“For that reason therefore you find that in most of the programmes now there is a concentration on transparency, accountability and strengthening of the technical arm whether it is a ministry or a department.

Those are the ways in which you would hopefully deal with those particular problems.”

He noted that the IMF deals mainly with macro-economic matters - the general direction of the economy - explaining that while there are always allegations of corruption these have to be dealt with internally.

“We get involved with specific inputs into helping countries be more transparent with rules and regulations and strengthening institutions so that they are more efficient.”

He added that “the more efficient an institution is the less likely somebody would be willing, or need to deal with a corrupt official.”

Stressing the importance of dealing with corruption, Guzman says the government understands and believes that it is a very important issue and that is why in Guyana’s programme this institution building is a fundamental element.

He says that in Guyana there are many institutions that are in need of strengthening some of which will take years or decades to do properly.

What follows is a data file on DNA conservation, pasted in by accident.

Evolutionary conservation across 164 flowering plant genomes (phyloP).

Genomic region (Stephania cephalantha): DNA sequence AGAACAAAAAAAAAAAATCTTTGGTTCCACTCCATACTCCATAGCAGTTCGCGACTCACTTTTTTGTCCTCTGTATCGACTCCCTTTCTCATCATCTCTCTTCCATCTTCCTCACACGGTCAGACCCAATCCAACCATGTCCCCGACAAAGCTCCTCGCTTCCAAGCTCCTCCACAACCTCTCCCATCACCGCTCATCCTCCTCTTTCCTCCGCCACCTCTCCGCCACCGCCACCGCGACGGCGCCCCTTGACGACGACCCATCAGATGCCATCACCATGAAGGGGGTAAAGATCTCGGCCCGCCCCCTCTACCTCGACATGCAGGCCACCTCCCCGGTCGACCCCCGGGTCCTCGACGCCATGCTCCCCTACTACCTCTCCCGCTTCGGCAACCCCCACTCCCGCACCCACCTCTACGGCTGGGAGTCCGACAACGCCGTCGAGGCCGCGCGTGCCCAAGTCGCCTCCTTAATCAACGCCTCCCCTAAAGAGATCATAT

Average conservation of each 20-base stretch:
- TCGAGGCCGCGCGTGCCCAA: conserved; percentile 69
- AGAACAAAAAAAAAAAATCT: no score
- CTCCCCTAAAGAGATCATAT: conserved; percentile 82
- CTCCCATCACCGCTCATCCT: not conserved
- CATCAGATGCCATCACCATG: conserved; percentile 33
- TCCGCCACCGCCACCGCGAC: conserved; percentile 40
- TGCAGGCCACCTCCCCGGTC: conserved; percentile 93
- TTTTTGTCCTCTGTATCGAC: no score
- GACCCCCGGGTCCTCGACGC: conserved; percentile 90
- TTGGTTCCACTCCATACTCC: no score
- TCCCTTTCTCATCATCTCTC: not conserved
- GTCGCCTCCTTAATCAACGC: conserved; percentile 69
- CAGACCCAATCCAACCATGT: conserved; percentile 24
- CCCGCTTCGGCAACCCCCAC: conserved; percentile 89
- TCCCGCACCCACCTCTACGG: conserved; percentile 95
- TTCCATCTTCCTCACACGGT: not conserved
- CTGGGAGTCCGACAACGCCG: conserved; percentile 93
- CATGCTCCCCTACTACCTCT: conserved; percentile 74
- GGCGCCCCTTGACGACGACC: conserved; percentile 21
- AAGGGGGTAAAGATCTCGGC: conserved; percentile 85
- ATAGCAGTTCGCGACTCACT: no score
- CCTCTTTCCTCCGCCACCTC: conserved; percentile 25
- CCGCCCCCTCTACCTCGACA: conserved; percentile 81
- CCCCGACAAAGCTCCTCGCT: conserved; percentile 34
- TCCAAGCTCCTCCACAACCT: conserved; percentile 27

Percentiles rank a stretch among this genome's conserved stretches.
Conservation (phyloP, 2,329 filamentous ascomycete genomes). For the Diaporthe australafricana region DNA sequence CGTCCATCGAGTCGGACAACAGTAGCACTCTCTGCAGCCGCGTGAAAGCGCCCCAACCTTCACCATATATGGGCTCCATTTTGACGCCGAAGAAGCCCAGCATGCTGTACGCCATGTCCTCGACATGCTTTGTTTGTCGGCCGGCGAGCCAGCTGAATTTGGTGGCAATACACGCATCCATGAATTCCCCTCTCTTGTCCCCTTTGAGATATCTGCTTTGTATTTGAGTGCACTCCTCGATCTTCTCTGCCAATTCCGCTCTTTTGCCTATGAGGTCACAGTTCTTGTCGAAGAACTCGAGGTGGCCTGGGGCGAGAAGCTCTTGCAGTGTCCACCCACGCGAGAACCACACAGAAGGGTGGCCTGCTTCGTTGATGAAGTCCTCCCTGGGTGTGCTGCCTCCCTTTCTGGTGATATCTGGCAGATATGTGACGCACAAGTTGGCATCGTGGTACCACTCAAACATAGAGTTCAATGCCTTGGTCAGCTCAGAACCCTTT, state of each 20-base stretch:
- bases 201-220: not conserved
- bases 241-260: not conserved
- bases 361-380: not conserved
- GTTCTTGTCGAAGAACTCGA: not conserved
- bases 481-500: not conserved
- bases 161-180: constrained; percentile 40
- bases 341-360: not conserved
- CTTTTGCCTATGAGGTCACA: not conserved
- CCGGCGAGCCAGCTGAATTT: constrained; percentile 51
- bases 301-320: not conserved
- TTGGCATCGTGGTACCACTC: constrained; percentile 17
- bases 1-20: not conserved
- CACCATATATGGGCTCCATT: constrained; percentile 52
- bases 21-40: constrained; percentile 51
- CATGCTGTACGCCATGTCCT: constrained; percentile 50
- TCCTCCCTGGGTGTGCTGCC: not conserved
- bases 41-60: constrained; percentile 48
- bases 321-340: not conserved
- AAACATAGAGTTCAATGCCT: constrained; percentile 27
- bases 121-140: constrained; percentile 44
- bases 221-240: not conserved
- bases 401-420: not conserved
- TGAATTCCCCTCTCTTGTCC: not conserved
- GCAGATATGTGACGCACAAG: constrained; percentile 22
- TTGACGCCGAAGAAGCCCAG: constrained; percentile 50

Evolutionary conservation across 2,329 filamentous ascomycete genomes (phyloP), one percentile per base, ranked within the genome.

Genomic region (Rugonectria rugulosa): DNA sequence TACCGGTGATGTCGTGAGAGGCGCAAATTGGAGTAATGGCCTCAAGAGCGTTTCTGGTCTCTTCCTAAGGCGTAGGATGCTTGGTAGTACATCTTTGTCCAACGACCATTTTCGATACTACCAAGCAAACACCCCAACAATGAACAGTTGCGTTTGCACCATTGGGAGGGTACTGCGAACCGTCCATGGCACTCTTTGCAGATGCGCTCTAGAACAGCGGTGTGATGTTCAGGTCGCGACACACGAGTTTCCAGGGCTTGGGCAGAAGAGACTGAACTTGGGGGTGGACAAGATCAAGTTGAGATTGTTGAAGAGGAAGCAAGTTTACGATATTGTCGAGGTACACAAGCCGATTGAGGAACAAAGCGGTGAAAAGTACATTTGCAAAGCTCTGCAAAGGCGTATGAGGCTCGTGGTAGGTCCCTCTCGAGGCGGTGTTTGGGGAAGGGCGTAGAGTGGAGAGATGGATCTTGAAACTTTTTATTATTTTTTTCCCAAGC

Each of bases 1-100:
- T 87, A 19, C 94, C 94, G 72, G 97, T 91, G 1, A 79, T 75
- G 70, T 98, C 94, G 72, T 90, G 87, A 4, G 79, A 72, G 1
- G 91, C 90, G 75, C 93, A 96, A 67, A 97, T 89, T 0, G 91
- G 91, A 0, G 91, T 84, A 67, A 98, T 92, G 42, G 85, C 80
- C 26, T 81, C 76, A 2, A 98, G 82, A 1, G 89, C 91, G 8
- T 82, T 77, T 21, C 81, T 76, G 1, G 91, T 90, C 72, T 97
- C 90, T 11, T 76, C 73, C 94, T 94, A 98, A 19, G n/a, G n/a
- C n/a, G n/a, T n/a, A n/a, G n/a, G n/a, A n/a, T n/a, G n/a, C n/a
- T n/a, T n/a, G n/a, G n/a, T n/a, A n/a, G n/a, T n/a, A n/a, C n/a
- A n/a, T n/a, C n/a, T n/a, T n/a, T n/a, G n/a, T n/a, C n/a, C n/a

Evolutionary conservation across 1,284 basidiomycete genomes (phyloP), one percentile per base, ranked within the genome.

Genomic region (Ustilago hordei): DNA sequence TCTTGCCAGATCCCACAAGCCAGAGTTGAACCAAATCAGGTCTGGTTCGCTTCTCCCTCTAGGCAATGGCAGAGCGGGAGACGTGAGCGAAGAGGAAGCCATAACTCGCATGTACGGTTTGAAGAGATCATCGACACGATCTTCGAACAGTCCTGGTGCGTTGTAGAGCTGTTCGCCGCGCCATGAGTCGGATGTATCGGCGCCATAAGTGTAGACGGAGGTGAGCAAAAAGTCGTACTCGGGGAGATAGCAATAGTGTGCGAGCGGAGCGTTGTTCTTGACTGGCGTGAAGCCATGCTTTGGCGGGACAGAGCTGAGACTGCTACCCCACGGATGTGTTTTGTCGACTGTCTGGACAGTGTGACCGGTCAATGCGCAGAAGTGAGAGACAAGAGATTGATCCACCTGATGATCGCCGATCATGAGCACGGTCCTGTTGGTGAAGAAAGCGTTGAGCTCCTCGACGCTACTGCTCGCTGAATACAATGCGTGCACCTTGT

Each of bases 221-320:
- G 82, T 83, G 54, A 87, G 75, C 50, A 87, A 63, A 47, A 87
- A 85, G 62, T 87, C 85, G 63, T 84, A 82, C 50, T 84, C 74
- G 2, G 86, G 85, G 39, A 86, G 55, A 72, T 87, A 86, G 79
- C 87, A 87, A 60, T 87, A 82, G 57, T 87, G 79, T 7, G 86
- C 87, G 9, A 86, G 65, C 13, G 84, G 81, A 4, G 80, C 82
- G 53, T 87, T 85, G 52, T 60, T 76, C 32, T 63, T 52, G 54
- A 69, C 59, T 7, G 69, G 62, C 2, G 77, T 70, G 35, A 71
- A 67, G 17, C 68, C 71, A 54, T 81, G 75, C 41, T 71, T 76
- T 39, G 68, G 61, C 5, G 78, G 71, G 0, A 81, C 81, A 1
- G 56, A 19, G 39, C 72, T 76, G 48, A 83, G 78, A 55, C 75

In terms of institution strengthening, Guzman said that one of the pillars in the PRSP is reform of the tax system.

He noted that a Fund mission from its Fiscal Affairs Department had submitted a number of recommendations to the government, which it is studying at the moment.

He contended that presently the government was collecting taxes from a relatively small number of people who are paying high rates, and the idea behind the reforms is to widen the tax base, reduce the distortion and to make the regime more equitable.

He says the government is working to a specific timeframe for introducing the reforms and that it would be having discussions with the Fund over the next few months on the issue.